I'm happy that my first Audience after my vacation in the Alps is with you servers, and I greet with affection each one of you. I thank the Auxiliary Bishop of Basel Martin Gachter for the words with which, as President of the International Ministerial Committee, he introduced this Audience, and I thank him for the scard, thanks to which I've returned to being a server. More than 70 years ago, in 1935, I started as an altar server, beginning a long journey on this road. I cordially greet Cardinal Christoph Schonborn, who yesterday celebrated the Holy Mass for you, and the numerous Bishops and Priests who have come from Germany, Austria, Switzerland and from Hungary. To you, dear servers, I wish to offer, briefly, seeing how hot it is, a message which may accompany you in your life and in your service in the Church. For this reason, I wish to take up again the line which has run through the catecheses of these recent months. Maybe some of you know that in the Wednesday General Audiences I am presenting the figures of the Apostles: first Simon, to whom the Lord gave the name Peter, his brother Andrew, then another two brothers: St James called "the Greater," the first martyr among the Apostles, and John the theologian, the Evangelist, and then James called "the Less." I plan to continue presenting the single Apostles in future Audiences, in which, so to say, the Church becomes personal. Today, however, let's look at a common theme: what kind of people the Apostles were. In a nutshell, we could say that they were the "friends" of Jesus. He himself called them that in the Last Supper, telling them "I no longer call you servants, but friends" (Jn 15:15). They were, and they were able to be, apostles and witnesses of Christ because they were his friends, because they knew him on the basis of friendship, because they were close to him. They were united by a link of enlivened love by the Holy Spirit. In this context, we can understand the theme of your pilgrimage: "The Spirit Enlivens" ("Spiritus vivificat"). It is the Spirit, the Holy Spirit who enlivens. It is he who enlivens your relationship with Jesus, not just in an external way: "we know that he existed and that he is present in the Sacrament," but one which becomes an internal relationship, a profound one of truly personal friendship, capable of making sense of life for each of you. And as you know him and know him in friendship, then you're able to give him testimony and carry him to other people. Today, seeing all of you here before me in St Peter's Square, I think of the Apostles and I feel the voice of Jesus telling you: "I no longer call you servants, but friends: remain in my love, and you will bear much fruit" (Jn 15:9,16). I invite you: listen to this voice! Christ didn't just say this 2000 years ago; he is alive and he says this to you here and now. Listen to this voice with great openness; it has something to say to everyone. Maybe to some of you it says: "I want to serve in a special way as a priest becoming his witness, him being my friend, and introducing others to this friendship." Listen together with trust to the voice of Jesus. The vocation of each of us is different, but Christ desires to make friends with all, as he did with Simon, who he named Peter, with Andrew, James, John and the other Apostoles. He gave you his word and continues to give it to you, that you may know the truth, because when you know how things really are for man, and therefore how you must live in a just way, you must confront life so that you become true. So you must be, each in your own way, his disciples and apostles.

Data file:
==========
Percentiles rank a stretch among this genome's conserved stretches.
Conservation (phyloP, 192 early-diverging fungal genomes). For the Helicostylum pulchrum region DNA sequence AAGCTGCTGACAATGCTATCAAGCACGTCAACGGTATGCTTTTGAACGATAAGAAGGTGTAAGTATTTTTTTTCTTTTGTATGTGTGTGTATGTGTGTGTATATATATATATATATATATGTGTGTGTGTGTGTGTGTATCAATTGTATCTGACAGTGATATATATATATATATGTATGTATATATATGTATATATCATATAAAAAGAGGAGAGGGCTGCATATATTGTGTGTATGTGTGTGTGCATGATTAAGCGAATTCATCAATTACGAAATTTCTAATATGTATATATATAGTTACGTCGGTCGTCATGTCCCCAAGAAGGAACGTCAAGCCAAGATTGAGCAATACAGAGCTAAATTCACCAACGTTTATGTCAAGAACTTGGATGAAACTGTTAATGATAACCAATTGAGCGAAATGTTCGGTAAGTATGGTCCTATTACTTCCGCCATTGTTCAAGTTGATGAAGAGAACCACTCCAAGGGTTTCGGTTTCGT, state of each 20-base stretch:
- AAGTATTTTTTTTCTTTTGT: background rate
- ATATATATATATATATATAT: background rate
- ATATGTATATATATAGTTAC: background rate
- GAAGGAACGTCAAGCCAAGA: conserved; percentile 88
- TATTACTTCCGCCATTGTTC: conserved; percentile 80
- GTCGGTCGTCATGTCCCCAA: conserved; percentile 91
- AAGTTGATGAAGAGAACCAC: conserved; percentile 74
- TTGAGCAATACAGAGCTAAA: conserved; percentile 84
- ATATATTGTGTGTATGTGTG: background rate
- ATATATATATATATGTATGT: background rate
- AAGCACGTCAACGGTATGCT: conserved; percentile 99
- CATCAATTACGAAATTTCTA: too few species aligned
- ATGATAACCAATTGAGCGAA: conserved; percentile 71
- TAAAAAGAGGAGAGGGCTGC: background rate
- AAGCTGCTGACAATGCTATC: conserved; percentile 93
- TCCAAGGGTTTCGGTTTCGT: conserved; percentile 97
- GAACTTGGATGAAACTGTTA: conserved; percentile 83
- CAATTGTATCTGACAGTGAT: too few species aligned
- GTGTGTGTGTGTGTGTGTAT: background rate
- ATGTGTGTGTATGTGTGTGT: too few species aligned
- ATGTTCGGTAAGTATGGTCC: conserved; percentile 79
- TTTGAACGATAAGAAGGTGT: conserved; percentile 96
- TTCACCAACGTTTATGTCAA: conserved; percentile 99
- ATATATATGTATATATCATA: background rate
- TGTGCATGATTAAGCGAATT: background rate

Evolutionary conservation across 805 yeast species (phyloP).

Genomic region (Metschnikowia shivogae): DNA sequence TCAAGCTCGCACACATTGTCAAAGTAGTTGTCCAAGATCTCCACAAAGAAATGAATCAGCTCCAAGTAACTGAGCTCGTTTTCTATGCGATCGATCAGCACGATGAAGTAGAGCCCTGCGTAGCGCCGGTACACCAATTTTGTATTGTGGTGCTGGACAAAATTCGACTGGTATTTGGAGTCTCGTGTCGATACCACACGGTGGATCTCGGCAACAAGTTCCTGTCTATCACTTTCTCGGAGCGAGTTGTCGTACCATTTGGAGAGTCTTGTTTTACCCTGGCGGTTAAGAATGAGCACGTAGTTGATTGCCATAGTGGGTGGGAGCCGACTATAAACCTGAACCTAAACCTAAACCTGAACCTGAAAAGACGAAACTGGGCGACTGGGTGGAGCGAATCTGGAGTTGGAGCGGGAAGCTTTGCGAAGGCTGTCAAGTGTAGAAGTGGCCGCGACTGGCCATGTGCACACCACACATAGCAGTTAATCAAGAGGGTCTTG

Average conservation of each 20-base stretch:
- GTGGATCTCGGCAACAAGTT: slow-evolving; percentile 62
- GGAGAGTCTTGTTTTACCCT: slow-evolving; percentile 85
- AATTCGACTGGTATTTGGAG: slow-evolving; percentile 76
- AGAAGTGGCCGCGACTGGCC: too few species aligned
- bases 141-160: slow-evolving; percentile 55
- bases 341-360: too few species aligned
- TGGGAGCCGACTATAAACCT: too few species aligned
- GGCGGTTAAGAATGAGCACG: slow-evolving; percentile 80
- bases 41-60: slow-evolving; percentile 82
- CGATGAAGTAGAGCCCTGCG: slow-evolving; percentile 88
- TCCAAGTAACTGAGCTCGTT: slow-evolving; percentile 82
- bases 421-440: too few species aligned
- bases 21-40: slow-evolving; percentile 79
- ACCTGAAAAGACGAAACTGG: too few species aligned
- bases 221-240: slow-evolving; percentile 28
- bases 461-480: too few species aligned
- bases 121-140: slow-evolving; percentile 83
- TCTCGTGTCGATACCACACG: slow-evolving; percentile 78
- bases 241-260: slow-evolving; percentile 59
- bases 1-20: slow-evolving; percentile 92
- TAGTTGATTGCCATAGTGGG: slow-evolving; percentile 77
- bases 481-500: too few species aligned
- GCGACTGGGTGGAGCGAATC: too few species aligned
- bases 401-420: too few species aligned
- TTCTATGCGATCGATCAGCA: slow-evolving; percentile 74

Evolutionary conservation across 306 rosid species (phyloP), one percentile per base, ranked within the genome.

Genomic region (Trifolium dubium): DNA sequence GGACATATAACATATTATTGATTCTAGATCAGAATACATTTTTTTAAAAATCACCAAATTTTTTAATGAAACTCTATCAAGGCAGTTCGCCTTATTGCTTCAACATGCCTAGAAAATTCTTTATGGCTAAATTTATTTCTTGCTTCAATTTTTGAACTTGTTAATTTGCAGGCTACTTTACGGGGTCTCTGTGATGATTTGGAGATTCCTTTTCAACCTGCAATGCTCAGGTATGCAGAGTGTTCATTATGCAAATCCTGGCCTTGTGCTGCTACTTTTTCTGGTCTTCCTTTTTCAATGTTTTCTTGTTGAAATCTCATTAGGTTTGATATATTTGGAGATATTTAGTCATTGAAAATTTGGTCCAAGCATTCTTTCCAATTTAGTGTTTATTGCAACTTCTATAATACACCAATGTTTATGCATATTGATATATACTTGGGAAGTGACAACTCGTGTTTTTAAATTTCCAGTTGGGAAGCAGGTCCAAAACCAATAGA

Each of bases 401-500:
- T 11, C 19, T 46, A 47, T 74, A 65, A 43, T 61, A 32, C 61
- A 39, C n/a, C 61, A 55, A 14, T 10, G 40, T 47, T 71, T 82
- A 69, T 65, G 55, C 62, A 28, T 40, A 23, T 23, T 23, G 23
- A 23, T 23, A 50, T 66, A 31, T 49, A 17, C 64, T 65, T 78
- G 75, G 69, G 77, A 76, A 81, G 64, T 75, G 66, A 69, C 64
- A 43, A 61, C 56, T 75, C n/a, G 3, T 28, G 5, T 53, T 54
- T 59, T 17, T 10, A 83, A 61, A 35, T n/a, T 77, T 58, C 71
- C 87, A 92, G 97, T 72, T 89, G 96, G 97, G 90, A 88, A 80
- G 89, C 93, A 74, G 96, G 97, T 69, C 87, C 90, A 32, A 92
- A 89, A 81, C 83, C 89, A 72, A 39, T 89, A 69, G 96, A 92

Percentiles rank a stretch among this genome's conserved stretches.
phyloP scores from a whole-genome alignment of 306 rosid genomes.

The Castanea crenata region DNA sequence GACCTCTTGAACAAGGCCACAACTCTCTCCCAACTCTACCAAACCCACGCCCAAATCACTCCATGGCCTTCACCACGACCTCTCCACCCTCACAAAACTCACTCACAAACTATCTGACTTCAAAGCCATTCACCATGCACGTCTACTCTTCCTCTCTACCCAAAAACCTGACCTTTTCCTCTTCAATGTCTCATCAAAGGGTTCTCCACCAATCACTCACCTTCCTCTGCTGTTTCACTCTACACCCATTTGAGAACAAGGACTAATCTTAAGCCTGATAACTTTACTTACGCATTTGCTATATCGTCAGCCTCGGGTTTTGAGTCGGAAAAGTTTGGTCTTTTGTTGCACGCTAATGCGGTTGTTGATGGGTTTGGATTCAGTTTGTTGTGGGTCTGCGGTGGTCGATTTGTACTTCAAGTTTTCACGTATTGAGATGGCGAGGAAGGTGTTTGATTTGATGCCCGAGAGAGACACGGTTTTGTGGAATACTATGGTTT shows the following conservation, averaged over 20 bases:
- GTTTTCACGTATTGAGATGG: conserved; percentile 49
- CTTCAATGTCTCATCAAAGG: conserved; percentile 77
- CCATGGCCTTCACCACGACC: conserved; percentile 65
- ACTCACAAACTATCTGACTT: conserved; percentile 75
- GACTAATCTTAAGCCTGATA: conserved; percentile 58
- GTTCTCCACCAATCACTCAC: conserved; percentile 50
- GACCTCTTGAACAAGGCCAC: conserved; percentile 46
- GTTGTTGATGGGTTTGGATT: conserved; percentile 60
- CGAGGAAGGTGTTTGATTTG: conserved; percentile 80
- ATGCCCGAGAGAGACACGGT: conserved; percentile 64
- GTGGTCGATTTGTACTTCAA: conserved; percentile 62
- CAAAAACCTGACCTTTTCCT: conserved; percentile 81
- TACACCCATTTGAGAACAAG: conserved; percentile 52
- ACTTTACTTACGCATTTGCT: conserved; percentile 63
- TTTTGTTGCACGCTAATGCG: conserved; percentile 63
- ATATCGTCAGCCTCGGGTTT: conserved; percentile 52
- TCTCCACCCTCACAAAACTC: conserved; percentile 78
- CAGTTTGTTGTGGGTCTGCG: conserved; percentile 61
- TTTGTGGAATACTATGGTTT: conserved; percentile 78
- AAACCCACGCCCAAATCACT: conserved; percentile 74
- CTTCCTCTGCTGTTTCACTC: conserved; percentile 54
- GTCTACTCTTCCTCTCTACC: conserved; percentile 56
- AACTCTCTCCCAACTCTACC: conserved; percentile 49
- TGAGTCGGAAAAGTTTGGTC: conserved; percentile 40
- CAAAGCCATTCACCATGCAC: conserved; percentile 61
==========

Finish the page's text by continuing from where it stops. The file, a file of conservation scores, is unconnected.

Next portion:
Dear servers, in reality you are already apostles of Jesus! When you participate in the Liturgy offering your service at the altar, you offer to all a testimony. Your thoughtful attitude, your devotion to the parts of the heart and those expressed in the liturgical motions, in singing, in the responses: if you do these in a proper way and not distractedly in whatever way, then yours is a testimony which touches others. The chain of friendship with Jesus has as its source and its summit in the Eucharist. You are very close to Jesus in the Eucharist, in the celebration of the Holy Mass and this is the greatest sign of his friendship for each of us. Don't forget this! And for this I ask: don't get used to this gift, so that it doesn't become a sort of habit, knowing how everything functions and doing it automatically, but discover it anew each day that something so great is happening, that the living God is in our midst, and that you may be ever more closer and bring your contribution so that the mystery may be celebrated and reach the people.

If you don't give in to the habit of it and develop your service from your interior selves, then you are truly his apostles and carry fruits of goodness and of service in each area of your life: in your family, at school, in your free time. This love that you receive in the Liturgy, carry it to all people, especially where you notice those who lack love, who don't receive goodness, those who suffer and are alone. With the strength of the Holy Spirit, seek to bring Jesus himself to those who are cast out, who aren't loved very much, people who have problems. To these, with the strength of the Holy Spirit, you must bring Jesus. So that Bread, which you see broken on the altar, will be shared and multiplied further. And so that you, like the twelve Apostles, may help Jesus today to distribute the Bread of Life among the people of our time, in the diverse situations of life. They need this bread! So, dear servers, let my final words to you be these: always be friends and apostles of Jesus Christ!

AP/Plinio Lepri